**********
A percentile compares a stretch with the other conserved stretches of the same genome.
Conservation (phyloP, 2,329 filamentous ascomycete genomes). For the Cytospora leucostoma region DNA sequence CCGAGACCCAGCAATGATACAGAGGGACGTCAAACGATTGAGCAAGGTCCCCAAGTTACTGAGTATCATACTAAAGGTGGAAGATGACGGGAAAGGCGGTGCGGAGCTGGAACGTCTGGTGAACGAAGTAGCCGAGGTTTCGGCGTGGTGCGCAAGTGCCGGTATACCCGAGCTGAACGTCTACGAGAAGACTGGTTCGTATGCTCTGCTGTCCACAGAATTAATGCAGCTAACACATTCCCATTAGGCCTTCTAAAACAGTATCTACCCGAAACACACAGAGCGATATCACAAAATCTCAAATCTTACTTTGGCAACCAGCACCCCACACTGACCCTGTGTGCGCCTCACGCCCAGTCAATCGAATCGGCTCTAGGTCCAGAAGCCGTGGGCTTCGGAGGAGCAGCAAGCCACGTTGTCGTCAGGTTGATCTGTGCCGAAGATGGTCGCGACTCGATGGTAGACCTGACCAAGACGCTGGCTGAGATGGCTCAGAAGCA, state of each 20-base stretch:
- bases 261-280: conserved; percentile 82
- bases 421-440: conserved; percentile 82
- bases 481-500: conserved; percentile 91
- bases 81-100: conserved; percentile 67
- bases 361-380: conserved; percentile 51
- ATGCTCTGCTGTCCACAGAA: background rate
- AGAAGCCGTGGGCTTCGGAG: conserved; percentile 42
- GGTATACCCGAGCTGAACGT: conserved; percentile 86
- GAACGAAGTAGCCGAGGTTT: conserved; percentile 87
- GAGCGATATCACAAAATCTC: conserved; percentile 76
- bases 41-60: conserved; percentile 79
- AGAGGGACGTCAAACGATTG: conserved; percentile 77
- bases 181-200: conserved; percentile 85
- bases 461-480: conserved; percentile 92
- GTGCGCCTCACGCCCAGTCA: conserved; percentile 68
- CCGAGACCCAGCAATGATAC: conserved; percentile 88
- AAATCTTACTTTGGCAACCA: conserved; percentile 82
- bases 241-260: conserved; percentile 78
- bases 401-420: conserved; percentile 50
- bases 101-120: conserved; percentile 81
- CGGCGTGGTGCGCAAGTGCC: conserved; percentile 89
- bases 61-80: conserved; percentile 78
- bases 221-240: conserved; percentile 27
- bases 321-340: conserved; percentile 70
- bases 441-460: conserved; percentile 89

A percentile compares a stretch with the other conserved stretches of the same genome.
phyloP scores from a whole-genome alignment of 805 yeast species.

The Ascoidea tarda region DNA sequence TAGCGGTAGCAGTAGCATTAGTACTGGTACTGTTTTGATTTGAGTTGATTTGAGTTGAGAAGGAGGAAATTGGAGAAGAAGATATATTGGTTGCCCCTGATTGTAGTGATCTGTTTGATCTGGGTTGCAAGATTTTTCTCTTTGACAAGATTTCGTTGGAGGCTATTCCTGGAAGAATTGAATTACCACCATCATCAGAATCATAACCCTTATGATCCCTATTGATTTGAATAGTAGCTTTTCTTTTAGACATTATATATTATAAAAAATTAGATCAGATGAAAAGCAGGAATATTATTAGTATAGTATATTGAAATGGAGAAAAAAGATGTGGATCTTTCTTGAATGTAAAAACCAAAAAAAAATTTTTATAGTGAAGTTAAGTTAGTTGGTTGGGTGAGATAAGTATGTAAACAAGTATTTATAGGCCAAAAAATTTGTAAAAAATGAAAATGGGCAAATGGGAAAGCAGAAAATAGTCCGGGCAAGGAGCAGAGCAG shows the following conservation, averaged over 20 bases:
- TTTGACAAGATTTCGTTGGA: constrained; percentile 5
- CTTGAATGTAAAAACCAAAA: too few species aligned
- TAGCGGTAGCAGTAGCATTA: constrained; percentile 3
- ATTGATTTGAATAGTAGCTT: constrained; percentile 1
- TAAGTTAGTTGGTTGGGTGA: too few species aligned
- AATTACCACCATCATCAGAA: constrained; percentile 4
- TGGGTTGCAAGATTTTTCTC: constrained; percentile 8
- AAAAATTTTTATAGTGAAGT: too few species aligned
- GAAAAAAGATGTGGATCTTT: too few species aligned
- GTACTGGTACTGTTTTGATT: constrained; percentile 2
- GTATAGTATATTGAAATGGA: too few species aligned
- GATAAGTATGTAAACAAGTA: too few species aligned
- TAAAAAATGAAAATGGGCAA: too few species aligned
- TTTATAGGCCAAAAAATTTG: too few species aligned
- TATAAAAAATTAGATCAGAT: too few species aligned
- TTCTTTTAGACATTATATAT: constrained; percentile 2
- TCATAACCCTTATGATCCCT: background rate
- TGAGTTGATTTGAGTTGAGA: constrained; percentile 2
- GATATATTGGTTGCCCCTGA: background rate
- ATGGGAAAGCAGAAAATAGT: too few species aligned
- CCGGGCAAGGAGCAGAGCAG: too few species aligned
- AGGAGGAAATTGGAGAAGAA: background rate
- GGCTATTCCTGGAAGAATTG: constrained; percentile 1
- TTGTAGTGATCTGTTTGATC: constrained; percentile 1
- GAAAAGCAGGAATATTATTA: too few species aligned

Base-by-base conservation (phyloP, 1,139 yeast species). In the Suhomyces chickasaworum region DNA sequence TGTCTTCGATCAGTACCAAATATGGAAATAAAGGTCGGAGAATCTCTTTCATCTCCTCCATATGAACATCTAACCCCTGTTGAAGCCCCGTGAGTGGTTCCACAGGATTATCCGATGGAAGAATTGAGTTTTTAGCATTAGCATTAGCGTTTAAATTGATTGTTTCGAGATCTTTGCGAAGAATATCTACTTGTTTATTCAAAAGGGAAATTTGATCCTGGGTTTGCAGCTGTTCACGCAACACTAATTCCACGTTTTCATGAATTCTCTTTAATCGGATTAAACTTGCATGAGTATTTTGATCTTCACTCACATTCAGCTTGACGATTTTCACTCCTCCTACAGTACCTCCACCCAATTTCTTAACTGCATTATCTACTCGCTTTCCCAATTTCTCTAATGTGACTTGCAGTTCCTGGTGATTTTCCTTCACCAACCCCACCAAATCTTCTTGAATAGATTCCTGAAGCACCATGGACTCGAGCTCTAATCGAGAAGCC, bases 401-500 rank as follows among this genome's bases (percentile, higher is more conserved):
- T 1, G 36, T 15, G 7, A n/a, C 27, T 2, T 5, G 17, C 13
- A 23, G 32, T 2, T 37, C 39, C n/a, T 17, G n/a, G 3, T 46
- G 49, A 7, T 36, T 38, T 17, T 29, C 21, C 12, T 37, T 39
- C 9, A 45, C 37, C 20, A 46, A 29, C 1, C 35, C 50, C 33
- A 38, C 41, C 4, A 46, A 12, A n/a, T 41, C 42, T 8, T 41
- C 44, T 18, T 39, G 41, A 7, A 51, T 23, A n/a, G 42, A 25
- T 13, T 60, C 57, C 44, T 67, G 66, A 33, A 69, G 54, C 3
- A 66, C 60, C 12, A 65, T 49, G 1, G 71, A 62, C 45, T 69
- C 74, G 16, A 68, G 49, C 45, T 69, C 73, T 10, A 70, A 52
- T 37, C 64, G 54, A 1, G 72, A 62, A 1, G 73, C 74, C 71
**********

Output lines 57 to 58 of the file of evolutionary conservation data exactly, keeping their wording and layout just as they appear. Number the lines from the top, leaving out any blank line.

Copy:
- T 1, G 36, T 15, G 7, A n/a, C 27, T 2, T 5, G 17, C 13
- A 23, G 32, T 2, T 37, C 39, C n/a, T 17, G n/a, G 3, T 46